In the late 1990s, I was running the Ocean Park Community Center, a network of shelters and services for homeless women and men, runaway youth, and battered women in Santa Monica. Besides providing housing, food, and counseling, we worked hard to prepare people for employment and independent living. However, the jobs available to people trying to restart their lives paid minimum wage ($4.75 an hour), with no health insurance or sick leave. Our clients couldn’t accumulate the security deposit, let alone first and last month’s rent, to get into stable housing. And if they got sick, they often lost their jobs and cycled back into homelessness.
One day, LAANE organizer Stephanie Monroe gave me a call. Stephanie was heading up a campaign to raise wages in Santa Monica’s growing hotel industry and wanted me to get involved. I learned that the local hotels were among the most profitable in L.A. County, yet they were then paying among the lowest wages in the region. It seemed like raising industry wages was something we could realistically do, especially since LAANE had recently passed a new Living Wage in Los Angeles that included health benefits, plus sick days, for employees of city contractors.
Was I interested? You bet I was! While I loved my work with the Community Center, my goal was to do the most good for the most people. The federal government was expecting small community-based nonprofits like OPCC to solve the problem of homelessness on their own. And I knew that was NOT possible. As it had become dramatically clear from my work in helping people rebuild their lives, “it was the economy, stupid.”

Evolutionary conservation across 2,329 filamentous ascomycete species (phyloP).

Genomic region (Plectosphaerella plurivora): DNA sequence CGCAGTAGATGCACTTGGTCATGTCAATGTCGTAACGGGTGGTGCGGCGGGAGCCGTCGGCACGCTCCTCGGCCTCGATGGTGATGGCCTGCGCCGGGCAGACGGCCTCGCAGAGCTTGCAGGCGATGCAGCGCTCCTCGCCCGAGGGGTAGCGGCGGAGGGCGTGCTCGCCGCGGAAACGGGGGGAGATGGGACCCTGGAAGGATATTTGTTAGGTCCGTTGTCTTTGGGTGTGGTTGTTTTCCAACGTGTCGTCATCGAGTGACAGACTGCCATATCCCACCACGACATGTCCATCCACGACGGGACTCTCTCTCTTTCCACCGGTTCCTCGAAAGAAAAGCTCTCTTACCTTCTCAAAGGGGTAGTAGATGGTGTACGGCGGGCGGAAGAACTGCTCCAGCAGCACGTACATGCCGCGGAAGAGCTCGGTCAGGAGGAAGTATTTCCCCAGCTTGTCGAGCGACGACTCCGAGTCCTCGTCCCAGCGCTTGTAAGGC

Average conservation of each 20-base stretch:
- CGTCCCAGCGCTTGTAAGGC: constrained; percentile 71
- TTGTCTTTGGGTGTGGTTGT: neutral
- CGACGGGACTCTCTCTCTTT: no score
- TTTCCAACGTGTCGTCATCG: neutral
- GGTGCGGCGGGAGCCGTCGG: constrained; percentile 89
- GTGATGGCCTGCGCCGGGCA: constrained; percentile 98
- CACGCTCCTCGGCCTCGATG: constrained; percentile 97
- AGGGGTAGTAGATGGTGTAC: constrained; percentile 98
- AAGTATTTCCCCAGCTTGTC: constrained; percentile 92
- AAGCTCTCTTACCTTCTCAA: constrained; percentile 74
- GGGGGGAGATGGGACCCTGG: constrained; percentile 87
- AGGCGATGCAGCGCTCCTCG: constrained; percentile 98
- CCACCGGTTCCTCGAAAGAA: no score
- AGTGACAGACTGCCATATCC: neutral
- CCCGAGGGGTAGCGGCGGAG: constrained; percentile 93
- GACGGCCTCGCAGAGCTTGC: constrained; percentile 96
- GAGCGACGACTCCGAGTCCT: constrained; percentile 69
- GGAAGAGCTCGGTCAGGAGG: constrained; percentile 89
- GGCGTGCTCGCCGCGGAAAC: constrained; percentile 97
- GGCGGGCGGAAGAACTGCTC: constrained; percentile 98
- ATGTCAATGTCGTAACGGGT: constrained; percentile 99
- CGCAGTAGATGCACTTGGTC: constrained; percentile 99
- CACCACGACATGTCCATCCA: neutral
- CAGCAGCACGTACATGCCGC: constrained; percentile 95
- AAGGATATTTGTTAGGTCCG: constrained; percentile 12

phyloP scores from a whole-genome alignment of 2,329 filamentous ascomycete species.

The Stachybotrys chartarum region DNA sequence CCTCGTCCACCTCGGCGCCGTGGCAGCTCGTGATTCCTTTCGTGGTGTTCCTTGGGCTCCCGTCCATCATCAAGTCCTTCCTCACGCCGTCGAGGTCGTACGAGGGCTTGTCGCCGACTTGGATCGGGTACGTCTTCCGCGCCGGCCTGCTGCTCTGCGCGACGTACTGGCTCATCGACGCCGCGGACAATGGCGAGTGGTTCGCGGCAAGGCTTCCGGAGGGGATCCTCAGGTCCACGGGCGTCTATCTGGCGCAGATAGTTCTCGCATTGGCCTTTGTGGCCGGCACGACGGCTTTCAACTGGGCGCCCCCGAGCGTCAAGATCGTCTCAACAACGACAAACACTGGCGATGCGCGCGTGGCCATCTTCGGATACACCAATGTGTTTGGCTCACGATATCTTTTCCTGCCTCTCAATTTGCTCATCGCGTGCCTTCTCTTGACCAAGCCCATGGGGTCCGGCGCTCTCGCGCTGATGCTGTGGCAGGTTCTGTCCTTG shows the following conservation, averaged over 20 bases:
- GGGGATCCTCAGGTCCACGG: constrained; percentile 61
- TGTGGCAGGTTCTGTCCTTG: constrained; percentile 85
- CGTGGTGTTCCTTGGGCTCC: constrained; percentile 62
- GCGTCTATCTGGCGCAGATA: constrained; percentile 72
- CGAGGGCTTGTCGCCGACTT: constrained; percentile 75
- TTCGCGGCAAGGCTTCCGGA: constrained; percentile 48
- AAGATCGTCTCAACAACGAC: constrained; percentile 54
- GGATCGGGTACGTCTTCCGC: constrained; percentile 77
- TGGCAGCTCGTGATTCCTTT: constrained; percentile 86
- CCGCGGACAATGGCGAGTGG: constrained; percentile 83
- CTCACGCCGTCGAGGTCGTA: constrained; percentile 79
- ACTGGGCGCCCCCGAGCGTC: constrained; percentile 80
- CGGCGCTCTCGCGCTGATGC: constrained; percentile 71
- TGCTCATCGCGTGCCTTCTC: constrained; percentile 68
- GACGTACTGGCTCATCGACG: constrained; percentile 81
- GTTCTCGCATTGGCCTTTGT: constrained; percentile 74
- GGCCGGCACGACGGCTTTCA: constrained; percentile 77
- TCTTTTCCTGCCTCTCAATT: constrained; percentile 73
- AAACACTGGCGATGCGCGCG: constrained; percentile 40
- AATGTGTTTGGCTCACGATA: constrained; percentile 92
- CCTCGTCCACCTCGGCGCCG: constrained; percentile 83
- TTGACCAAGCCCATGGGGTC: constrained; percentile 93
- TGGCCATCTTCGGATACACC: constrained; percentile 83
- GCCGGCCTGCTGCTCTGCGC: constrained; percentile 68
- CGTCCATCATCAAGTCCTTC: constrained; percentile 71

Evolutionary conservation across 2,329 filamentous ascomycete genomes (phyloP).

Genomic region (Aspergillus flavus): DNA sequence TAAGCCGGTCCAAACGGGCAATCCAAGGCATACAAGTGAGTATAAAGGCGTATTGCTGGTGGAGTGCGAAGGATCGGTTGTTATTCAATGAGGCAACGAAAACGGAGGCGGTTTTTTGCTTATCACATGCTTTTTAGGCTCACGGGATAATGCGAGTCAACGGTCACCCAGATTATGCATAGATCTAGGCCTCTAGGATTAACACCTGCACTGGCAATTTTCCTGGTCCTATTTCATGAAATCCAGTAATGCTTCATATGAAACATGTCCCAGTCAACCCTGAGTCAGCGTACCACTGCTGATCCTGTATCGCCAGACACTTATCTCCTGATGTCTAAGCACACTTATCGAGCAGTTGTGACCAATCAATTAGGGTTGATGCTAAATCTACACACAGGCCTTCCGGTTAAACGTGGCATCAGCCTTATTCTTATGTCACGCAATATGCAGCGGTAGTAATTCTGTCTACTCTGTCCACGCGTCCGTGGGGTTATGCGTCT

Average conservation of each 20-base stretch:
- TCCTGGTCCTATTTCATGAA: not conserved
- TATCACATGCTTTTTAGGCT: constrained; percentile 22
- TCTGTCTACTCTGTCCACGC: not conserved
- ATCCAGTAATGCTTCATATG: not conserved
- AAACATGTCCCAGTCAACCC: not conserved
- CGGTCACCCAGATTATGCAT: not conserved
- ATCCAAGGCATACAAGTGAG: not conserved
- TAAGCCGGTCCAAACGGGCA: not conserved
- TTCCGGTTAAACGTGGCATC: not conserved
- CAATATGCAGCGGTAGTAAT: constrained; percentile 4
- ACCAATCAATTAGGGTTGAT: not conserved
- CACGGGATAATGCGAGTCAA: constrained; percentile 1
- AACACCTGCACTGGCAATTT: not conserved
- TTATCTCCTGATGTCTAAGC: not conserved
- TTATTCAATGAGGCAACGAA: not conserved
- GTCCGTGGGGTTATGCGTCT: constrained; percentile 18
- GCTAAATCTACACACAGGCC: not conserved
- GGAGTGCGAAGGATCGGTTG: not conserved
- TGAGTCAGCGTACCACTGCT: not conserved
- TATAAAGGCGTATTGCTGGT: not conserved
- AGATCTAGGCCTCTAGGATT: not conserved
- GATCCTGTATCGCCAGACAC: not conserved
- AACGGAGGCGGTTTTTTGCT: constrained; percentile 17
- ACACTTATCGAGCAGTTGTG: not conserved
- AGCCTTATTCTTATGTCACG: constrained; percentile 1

By 1997, I had left the Community Center and was working with LAANE on systemic economic change at the local level. Using my community organizing and civil rights backgrounds, we focused on involving community and faith leaders in strategic campaigns to raise standards for the lowest wage workers in the region.
LAANE’s work was ambitious, audacious and visionary. It helped put the “movement” back into the labor movement by partnering with faith leaders, grassroots community activists, and local elected officials and connecting them to workers organizing for living wages and respect on the job. There were lots of hard campaigns, but many we won, thereby transforming the lives of thousands of working people in Los Angeles.
This work couldn’t be more important than it is right now, with unknown numbers of displaced workers, key industries gutted, and others crying for skilled employees. Once called “the capital of working poverty,” Los Angeles is now poised to be a model for the nation in offering family-supporting employment for all. But it won’t happen without the smart organizing, research, coalition building and vision that LAANE has always brought to the table.